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Report: Federal Funding Cuts Threaten Argonne Jobs, Research

According to Crain's Chicago Business, proposed cuts would force Argonne National Laboratory to shut down much of its facilities and lay off about 1,000 employees.

Proposed federal spending cuts could force Argonne National Laboratory to lay off about a third of its employees and shut down some of its research facilities, according to a Crain's Chicago Business report.

House Republicans are proposing a 50-percent cut in energy efficiency programs that fund much of the Darien-area lab's $556-million budget, as well as a 20-percent cut in the Energy Department's Office of Science. The cuts would also affect Fermi National Laboratory in Batavia.

According to the report, the cuts would force Argonne to close much of its research facilities and lay off about 1,000 employees, including 700 scientists. Another 2,000 jobs as contractors and subcontractors for the lab could also be lost at companies like Caterpillar, Abbott Laboratories and Boeing.

U.S. Sen. Richard Durbin (D-Ill.) spoke out against the cuts Friday in a letter to Senate energy and water appropriations subcommittee leaders.

“The House Republican’s Continuing Resolution will cost Illinois 1,450 research scientists and support staff at our nationally recognized research labs” he said.  “The net effect is to put our research efforts on hold for seven months.

"This mindless cut is a clear signal that the House bill is not the product of a thoughtful effort. America must cut spending but it cannot abandon its leadership in research and innovation.”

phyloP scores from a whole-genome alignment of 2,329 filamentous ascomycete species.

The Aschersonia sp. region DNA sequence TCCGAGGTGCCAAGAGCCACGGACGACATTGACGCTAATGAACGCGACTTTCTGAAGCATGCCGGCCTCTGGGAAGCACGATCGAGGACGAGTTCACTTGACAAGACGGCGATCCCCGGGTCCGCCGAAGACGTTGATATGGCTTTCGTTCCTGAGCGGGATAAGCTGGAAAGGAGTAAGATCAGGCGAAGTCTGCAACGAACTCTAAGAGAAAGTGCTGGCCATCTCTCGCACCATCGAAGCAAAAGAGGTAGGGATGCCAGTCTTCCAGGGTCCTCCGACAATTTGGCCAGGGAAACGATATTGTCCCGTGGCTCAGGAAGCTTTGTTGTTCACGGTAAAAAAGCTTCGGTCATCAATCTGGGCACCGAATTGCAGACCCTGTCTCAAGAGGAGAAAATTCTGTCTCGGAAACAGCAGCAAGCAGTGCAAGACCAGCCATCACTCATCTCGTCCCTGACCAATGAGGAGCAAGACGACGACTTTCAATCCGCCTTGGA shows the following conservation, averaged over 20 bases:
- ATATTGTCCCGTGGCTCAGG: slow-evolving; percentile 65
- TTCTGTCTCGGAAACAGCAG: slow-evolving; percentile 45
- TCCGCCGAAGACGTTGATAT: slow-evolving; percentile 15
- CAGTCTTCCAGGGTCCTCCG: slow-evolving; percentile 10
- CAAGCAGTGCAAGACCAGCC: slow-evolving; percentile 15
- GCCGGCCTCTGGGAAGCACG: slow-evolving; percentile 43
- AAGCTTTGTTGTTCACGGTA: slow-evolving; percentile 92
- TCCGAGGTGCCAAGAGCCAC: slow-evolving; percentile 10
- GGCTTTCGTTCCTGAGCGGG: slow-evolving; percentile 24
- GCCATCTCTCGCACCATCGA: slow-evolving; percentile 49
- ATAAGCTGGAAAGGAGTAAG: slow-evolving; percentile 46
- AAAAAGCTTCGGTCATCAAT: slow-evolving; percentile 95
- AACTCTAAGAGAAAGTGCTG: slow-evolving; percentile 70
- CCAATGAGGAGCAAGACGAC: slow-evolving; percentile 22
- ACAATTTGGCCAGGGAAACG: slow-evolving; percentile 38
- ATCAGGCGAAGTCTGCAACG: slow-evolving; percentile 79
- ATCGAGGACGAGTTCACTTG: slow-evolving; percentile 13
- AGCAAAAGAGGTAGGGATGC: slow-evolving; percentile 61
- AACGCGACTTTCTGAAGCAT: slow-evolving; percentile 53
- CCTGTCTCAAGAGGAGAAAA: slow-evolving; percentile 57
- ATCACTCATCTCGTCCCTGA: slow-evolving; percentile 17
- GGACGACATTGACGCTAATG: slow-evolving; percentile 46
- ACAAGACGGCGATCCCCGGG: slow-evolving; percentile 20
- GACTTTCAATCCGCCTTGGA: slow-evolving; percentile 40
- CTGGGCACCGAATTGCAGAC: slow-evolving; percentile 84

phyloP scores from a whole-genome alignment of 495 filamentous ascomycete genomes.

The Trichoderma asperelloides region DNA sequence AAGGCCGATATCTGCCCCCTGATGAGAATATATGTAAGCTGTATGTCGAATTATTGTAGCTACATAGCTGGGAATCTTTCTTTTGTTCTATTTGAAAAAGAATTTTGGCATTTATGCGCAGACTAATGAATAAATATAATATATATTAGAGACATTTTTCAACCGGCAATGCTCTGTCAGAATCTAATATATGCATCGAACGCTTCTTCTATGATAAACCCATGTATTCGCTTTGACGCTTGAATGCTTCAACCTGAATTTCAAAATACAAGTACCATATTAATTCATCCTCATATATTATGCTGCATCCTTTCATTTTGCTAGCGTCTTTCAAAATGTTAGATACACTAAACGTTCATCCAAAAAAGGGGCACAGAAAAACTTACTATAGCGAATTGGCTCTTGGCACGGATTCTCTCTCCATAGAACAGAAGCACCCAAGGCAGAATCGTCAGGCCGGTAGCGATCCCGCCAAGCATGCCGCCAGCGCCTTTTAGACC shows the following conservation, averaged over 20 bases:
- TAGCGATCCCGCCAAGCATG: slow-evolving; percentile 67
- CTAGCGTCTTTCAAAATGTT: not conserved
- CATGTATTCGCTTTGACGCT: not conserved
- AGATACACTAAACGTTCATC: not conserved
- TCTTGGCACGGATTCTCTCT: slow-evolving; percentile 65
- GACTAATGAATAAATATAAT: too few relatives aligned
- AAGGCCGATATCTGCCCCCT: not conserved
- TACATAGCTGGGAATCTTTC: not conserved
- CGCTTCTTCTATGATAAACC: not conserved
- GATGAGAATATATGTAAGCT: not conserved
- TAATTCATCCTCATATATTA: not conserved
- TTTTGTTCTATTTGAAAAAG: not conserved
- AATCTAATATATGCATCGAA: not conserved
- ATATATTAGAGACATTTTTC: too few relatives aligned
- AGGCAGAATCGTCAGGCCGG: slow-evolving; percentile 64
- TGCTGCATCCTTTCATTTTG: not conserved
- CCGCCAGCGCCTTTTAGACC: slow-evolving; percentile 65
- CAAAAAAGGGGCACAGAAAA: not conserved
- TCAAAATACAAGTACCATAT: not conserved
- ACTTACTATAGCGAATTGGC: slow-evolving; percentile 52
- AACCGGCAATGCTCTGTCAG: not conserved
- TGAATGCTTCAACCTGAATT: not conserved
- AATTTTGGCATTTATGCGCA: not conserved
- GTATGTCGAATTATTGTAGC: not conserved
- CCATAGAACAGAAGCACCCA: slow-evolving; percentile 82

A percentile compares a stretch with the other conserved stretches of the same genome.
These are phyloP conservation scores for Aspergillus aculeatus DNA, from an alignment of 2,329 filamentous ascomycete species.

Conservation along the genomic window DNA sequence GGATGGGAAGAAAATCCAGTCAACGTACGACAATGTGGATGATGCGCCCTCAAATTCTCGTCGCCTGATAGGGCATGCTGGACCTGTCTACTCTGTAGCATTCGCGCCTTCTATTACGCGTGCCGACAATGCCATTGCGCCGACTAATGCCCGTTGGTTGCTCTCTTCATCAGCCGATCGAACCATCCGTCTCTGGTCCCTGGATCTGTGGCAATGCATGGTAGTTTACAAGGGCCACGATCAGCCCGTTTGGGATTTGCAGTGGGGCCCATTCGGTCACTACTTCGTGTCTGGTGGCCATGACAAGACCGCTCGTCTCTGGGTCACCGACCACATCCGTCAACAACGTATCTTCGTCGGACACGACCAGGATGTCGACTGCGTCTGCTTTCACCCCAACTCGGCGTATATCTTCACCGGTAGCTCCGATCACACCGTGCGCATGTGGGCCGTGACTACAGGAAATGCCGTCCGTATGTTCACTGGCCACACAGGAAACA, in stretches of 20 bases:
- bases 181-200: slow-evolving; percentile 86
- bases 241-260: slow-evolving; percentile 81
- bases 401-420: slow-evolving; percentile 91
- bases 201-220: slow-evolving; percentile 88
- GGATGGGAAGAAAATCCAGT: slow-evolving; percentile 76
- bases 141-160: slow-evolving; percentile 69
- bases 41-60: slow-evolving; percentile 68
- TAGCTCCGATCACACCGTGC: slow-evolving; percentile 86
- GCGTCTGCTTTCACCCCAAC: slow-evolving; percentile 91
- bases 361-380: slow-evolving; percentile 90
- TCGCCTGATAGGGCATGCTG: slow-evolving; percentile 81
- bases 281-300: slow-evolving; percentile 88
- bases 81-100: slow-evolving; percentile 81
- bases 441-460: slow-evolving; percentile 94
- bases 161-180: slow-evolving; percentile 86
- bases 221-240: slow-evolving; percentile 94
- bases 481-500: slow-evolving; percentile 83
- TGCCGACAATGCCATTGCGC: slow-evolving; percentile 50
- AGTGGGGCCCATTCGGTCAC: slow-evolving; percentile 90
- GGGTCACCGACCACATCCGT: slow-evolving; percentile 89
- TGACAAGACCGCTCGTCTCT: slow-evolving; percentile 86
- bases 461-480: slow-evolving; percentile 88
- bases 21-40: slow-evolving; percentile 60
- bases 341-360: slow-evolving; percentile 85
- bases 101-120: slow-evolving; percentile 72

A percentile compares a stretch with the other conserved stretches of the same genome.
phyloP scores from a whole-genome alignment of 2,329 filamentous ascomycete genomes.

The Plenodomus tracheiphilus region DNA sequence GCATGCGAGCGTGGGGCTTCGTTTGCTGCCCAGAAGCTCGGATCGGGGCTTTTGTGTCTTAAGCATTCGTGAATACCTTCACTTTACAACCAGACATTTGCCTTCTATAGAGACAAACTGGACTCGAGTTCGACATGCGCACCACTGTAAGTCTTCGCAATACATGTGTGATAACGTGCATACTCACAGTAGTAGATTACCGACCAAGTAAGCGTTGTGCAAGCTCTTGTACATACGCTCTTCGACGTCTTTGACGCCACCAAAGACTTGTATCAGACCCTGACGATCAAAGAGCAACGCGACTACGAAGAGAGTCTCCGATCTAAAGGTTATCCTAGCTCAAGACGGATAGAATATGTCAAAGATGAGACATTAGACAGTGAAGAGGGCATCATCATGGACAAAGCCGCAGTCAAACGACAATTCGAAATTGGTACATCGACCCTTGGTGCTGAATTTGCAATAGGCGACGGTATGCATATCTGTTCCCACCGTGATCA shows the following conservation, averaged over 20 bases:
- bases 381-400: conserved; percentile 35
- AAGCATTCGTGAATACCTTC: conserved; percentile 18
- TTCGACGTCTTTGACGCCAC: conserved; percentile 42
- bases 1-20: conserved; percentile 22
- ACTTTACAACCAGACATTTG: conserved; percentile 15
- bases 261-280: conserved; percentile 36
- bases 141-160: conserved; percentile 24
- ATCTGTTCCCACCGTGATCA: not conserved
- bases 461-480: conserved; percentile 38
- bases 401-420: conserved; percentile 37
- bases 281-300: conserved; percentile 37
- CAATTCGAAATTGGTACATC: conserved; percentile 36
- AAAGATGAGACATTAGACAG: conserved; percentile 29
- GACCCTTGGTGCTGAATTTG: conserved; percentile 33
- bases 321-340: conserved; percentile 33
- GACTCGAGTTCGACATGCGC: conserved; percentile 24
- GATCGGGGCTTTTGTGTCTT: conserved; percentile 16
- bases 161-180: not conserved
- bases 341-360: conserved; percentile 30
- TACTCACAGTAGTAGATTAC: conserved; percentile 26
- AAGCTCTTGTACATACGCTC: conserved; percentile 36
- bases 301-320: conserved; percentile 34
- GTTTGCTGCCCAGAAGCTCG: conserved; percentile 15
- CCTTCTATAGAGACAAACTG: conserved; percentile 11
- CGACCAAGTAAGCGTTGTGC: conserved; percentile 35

Here is the full text of Sen. Durbin's letter: 

February 18, 2011
 
Senator Dianne Feinstein
Chairman
Energy & Water Appropriations Subcommittee
 
Senator Lamar Alexander
Ranking Member
Energy & Water Appropriations Subcommittee
 
Dear Chairman Feinstein and Sen. Alexander,
 
As a new member of the Energy and Water subcommittee, I look forward to working with you on critical funding for the Department of Energy (DOE), and, specifically, the national laboratories.  The draconian funding cuts proposed by the House Republicans in their continuing resolution (H.R. 1) to the DOE Office of Science, Energy Efficiency and Renewable Energy (EERE), and Advanced Research Projects Agency-Energy (ARPA-E) would be catastrophic to our entire national laboratory system, our country’s incubators for innovation.
 
If H.R. 1 were enacted, it would cut $1.1 billion from the FY11 budget request of $5.121 billion for the Office of Science, $899 million from the $2.355 billion EERE budget, and $250 million from the $300 million ARPA-E budget.  This would cause many of the national labs to completely shut down for three months, if not longer.
 
DOE projects that the House-approved cuts to the Office of Science alone would lead to the loss of 10,000 jobs.  In my home state of Illinois, Argonne National Laboratory would let go a third of its staff (more than 1,000 employees) and Fermi National Accelerator Laboratory would let go of a quarter of its staff (450 employees).  Significant cuts to the Labs will be devastating to the local communities surrounding the labs in Batavia and DuPage County.  Suppliers and contractors for the labs, as well as the private companies that use the facilities also would be adversely affected by the closures and layoffs.
 
The House irresponsibly cuts critical research and robs 10,000 American workers of their jobs during a very weak economy.  This is not the path to economic growth.  We need to invest in crucial research that fuels American innovation.  Fiscal responsibility demands thoughtful allocation of our resources that will lead us to a stronger economic standing.  These draconian cuts to the work of our national labs is ill advised and short-sighted.   I look forward to working with you to ensure that our labs continue their world-class research.
 
                               Sincerely,
          
                               Richard J. Durbin
                               United States Senator

This information was courtesy of Sen. Dick Durbin's website, durbin.senate.gov.

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